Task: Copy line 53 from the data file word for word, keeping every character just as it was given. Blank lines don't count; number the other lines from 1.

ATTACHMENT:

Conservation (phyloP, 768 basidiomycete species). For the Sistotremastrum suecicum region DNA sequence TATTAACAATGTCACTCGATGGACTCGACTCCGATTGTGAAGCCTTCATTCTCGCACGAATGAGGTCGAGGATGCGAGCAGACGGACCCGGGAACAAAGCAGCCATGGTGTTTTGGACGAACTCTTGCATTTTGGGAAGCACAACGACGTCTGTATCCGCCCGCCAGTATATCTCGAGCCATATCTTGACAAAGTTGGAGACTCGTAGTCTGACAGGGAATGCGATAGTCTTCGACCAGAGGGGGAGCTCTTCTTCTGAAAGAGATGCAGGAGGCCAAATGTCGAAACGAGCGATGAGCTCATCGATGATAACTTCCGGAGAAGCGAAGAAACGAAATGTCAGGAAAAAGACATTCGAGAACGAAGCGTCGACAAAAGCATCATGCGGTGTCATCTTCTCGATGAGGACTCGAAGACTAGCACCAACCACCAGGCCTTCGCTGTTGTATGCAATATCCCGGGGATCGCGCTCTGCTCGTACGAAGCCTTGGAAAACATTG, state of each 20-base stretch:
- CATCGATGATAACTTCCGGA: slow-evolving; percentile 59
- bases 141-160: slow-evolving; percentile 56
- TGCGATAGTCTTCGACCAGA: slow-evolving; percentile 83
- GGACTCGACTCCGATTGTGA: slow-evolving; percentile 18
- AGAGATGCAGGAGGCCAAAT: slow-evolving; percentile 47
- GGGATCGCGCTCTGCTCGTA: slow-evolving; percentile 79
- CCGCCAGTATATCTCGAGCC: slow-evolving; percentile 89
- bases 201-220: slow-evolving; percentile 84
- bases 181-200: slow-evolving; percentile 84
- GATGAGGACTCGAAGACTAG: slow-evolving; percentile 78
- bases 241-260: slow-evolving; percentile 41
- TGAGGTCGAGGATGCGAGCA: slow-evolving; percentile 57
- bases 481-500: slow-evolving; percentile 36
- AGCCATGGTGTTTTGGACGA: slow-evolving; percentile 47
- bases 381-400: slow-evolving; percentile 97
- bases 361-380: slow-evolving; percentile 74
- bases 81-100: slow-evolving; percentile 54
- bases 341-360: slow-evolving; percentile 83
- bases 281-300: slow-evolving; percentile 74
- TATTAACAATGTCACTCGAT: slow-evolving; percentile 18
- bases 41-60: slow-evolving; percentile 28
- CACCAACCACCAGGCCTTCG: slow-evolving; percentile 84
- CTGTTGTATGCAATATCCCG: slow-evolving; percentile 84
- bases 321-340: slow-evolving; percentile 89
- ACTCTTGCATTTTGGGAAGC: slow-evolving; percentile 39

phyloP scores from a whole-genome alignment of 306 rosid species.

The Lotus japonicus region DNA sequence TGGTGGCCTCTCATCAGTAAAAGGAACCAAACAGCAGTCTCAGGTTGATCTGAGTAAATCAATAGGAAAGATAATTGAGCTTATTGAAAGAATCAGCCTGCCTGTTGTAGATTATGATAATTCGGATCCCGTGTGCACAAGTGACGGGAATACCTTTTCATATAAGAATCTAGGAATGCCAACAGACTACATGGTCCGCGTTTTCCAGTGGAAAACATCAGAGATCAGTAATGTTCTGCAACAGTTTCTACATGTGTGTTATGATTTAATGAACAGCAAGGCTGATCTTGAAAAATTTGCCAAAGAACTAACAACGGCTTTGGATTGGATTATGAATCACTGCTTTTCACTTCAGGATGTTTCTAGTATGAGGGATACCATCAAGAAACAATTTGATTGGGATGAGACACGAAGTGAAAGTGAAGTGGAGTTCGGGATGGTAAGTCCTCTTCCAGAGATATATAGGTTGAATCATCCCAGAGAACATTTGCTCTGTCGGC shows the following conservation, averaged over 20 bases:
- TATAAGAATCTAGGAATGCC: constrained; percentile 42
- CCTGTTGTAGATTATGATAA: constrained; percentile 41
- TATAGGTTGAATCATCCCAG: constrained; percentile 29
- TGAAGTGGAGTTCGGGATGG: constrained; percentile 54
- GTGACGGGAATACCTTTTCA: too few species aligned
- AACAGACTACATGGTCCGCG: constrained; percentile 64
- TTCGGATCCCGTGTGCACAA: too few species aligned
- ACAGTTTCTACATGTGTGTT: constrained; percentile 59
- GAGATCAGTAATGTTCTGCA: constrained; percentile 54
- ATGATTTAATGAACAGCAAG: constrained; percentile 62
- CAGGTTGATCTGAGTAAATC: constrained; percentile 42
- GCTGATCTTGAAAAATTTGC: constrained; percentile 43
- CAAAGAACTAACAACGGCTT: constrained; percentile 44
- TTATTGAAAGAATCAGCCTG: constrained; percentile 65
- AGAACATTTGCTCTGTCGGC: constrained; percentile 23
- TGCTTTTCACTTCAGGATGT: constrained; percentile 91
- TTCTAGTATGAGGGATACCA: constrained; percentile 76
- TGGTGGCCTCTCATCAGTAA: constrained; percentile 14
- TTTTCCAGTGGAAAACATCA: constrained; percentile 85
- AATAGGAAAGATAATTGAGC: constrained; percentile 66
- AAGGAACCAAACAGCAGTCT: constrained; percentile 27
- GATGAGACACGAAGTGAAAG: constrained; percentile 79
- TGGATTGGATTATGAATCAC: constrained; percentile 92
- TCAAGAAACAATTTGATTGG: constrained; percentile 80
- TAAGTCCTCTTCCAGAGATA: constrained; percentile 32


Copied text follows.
- TAAGTCCTCTTCCAGAGATA: constrained; percentile 32